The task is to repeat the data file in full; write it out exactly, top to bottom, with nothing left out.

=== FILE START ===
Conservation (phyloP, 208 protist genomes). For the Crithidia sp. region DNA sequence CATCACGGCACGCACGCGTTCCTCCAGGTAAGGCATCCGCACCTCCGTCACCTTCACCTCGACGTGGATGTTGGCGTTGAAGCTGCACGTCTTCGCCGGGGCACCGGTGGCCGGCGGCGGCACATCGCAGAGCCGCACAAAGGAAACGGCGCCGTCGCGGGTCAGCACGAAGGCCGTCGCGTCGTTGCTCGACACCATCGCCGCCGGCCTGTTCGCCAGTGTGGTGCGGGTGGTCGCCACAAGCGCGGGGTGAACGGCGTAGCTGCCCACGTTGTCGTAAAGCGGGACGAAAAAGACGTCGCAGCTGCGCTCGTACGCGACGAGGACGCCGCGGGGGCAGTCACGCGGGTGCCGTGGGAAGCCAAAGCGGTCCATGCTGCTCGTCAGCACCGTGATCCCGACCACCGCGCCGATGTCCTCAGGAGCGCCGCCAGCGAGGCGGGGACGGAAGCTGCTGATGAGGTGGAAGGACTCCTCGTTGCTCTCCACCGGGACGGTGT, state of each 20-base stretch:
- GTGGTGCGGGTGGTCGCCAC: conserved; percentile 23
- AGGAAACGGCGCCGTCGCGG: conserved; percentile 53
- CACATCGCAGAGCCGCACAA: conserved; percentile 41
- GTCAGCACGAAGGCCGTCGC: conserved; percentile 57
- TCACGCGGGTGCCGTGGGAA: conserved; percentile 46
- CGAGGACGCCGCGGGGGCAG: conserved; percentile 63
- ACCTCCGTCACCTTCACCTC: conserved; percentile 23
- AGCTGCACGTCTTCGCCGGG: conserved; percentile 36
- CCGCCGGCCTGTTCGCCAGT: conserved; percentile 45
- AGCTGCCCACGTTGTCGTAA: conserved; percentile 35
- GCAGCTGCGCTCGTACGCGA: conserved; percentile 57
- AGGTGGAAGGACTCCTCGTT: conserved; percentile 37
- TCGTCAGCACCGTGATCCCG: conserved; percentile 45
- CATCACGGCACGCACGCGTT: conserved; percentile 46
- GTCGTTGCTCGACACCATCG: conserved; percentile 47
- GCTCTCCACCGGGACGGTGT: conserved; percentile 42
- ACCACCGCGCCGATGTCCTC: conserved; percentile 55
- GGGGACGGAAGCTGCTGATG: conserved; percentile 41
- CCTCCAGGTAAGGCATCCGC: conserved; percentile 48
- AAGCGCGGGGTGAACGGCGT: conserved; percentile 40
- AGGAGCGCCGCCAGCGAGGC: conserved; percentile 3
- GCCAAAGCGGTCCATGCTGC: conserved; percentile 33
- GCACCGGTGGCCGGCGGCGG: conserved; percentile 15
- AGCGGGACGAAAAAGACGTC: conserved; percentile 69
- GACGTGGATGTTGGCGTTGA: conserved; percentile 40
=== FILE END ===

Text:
Conservation (phyloP, 208 protist genomes). For the Crithidia sp. region DNA sequence CATCACGGCACGCACGCGTTCCTCCAGGTAAGGCATCCGCACCTCCGTCACCTTCACCTCGACGTGGATGTTGGCGTTGAAGCTGCACGTCTTCGCCGGGGCACCGGTGGCCGGCGGCGGCACATCGCAGAGCCGCACAAAGGAAACGGCGCCGTCGCGGGTCAGCACGAAGGCCGTCGCGTCGTTGCTCGACACCATCGCCGCCGGCCTGTTCGCCAGTGTGGTGCGGGTGGTCGCCACAAGCGCGGGGTGAACGGCGTAGCTGCCCACGTTGTCGTAAAGCGGGACGAAAAAGACGTCGCAGCTGCGCTCGTACGCGACGAGGACGCCGCGGGGGCAGTCACGCGGGTGCCGTGGGAAGCCAAAGCGGTCCATGCTGCTCGTCAGCACCGTGATCCCGACCACCGCGCCGATGTCCTCAGGAGCGCCGCCAGCGAGGCGGGGACGGAAGCTGCTGATGAGGTGGAAGGACTCCTCGTTGCTCTCCACCGGGACGGTGT, state of each 20-base stretch:
- GTGGTGCGGGTGGTCGCCAC: conserved; percentile 23
- AGGAAACGGCGCCGTCGCGG: conserved; percentile 53
- CACATCGCAGAGCCGCACAA: conserved; percentile 41
- GTCAGCACGAAGGCCGTCGC: conserved; percentile 57
- TCACGCGGGTGCCGTGGGAA: conserved; percentile 46
- CGAGGACGCCGCGGGGGCAG: conserved; percentile 63
- ACCTCCGTCACCTTCACCTC: conserved; percentile 23
- AGCTGCACGTCTTCGCCGGG: conserved; percentile 36
- CCGCCGGCCTGTTCGCCAGT: conserved; percentile 45
- AGCTGCCCACGTTGTCGTAA: conserved; percentile 35
- GCAGCTGCGCTCGTACGCGA: conserved; percentile 57
- AGGTGGAAGGACTCCTCGTT: conserved; percentile 37
- TCGTCAGCACCGTGATCCCG: conserved; percentile 45
- CATCACGGCACGCACGCGTT: conserved; percentile 46
- GTCGTTGCTCGACACCATCG: conserved; percentile 47
- GCTCTCCACCGGGACGGTGT: conserved; percentile 42
- ACCACCGCGCCGATGTCCTC: conserved; percentile 55
- GGGGACGGAAGCTGCTGATG: conserved; percentile 41
- CCTCCAGGTAAGGCATCCGC: conserved; percentile 48
- AAGCGCGGGGTGAACGGCGT: conserved; percentile 40
- AGGAGCGCCGCCAGCGAGGC: conserved; percentile 3
- GCCAAAGCGGTCCATGCTGC: conserved; percentile 33
- GCACCGGTGGCCGGCGGCGG: conserved; percentile 15
- AGCGGGACGAAAAAGACGTC: conserved; percentile 69
- GACGTGGATGTTGGCGTTGA: conserved; percentile 40